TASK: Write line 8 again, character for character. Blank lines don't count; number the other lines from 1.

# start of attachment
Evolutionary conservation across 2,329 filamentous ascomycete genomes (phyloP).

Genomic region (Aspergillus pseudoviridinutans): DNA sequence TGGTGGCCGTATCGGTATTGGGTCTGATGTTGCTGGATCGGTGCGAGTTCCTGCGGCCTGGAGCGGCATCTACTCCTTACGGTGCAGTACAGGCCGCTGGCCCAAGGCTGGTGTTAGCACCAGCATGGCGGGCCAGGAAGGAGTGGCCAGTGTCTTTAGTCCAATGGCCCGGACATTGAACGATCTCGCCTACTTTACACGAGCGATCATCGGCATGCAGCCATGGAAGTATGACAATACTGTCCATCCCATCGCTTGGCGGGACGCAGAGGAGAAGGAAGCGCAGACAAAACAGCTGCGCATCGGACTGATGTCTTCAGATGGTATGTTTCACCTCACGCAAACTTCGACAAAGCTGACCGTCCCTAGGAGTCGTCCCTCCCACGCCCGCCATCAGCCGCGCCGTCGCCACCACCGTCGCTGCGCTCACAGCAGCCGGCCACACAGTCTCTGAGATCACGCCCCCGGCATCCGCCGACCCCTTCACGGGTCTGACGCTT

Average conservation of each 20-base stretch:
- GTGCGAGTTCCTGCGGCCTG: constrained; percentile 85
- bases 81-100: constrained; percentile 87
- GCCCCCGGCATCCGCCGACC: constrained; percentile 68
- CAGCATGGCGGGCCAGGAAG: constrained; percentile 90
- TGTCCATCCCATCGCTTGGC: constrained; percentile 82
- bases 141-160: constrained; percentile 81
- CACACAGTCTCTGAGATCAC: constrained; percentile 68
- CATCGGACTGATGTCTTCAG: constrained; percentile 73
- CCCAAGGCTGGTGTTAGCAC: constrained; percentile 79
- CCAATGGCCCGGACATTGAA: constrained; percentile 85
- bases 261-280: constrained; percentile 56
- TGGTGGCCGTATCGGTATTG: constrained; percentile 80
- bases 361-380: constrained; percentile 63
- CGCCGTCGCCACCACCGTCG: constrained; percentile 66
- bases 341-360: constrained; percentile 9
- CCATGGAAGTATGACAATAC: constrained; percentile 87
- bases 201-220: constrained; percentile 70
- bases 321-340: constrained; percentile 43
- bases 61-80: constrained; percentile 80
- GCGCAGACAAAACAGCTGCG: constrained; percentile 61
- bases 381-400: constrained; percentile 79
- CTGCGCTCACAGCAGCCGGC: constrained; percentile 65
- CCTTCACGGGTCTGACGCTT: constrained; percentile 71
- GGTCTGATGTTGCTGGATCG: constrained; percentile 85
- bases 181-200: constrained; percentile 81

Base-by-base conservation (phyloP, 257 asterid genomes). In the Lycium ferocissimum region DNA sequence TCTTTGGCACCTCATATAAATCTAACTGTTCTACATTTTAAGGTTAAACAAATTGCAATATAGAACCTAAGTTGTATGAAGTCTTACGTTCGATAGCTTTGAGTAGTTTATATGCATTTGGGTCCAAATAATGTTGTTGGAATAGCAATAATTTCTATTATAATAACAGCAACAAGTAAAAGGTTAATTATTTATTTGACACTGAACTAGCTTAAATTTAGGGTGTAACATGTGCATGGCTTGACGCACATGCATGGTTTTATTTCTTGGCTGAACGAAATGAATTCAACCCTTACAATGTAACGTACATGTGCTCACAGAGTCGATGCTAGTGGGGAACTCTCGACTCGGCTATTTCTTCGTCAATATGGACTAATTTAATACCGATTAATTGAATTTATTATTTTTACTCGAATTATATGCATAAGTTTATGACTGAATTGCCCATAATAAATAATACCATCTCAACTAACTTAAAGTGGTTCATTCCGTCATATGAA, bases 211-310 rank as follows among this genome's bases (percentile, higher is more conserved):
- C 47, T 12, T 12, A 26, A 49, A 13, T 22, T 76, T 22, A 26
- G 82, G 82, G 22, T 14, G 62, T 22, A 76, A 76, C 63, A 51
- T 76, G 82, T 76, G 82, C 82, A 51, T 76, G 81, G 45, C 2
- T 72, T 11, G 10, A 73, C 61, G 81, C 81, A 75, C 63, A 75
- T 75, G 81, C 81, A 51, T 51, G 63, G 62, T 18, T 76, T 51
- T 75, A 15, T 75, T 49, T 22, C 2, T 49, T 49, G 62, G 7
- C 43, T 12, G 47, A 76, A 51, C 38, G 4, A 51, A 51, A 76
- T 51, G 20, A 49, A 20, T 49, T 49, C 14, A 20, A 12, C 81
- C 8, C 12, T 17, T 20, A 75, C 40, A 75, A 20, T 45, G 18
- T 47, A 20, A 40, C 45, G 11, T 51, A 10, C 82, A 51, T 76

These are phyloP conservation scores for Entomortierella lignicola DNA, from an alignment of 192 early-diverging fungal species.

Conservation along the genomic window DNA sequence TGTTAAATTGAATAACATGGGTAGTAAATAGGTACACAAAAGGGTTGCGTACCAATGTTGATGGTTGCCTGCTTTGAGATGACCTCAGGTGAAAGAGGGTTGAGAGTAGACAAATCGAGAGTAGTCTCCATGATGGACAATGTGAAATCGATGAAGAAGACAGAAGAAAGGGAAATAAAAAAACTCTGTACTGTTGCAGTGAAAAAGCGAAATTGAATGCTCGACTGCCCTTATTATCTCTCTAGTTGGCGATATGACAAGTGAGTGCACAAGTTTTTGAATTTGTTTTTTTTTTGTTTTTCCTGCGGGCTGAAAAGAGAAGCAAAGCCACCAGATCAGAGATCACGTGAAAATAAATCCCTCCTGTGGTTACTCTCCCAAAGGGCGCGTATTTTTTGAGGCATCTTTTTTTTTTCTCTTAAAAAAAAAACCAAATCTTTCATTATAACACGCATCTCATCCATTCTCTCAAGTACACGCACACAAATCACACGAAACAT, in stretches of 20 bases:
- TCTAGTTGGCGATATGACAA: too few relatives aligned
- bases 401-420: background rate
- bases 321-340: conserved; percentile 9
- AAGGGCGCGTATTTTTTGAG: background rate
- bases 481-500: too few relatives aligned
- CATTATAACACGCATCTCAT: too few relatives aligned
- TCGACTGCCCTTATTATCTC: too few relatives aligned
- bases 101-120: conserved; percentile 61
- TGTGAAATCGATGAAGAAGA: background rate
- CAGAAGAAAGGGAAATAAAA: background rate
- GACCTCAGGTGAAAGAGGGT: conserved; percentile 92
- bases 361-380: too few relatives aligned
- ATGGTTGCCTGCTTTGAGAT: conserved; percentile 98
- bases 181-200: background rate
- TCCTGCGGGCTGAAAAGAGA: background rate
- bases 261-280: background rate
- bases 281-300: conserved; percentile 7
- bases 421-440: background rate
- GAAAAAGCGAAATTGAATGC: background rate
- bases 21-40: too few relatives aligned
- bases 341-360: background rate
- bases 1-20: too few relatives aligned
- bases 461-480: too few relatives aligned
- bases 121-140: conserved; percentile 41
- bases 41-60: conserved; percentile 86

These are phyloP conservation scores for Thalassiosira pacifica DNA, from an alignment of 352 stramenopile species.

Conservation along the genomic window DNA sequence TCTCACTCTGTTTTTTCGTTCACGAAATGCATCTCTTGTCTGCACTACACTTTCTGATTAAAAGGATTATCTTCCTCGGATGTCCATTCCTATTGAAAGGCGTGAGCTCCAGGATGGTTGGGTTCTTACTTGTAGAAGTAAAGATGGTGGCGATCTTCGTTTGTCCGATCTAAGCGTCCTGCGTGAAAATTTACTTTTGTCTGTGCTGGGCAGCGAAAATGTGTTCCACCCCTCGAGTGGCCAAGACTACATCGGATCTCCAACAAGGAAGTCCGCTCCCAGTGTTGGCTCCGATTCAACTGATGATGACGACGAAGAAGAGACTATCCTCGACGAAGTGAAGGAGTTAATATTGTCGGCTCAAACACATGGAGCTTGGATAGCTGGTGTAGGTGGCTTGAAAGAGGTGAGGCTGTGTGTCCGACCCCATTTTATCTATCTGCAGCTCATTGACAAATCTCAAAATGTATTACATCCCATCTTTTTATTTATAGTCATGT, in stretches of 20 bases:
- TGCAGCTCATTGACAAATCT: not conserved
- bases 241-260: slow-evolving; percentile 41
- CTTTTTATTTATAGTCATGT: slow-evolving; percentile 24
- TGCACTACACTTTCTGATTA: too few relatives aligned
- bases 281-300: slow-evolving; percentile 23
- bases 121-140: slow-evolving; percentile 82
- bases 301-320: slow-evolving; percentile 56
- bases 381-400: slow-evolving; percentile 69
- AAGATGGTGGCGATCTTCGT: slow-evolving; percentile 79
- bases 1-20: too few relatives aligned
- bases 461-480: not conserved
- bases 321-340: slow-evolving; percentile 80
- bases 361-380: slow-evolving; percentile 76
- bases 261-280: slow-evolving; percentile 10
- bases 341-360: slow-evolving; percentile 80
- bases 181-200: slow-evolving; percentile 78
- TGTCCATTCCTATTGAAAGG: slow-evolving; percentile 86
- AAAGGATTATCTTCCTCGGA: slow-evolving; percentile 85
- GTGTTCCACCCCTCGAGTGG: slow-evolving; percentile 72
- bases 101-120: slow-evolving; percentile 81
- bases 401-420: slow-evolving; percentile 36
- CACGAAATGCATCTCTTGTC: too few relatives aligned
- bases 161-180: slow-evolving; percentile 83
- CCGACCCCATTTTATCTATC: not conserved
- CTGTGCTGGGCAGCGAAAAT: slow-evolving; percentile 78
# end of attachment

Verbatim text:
- TGTCCATCCCATCGCTTGGC: constrained; percentile 82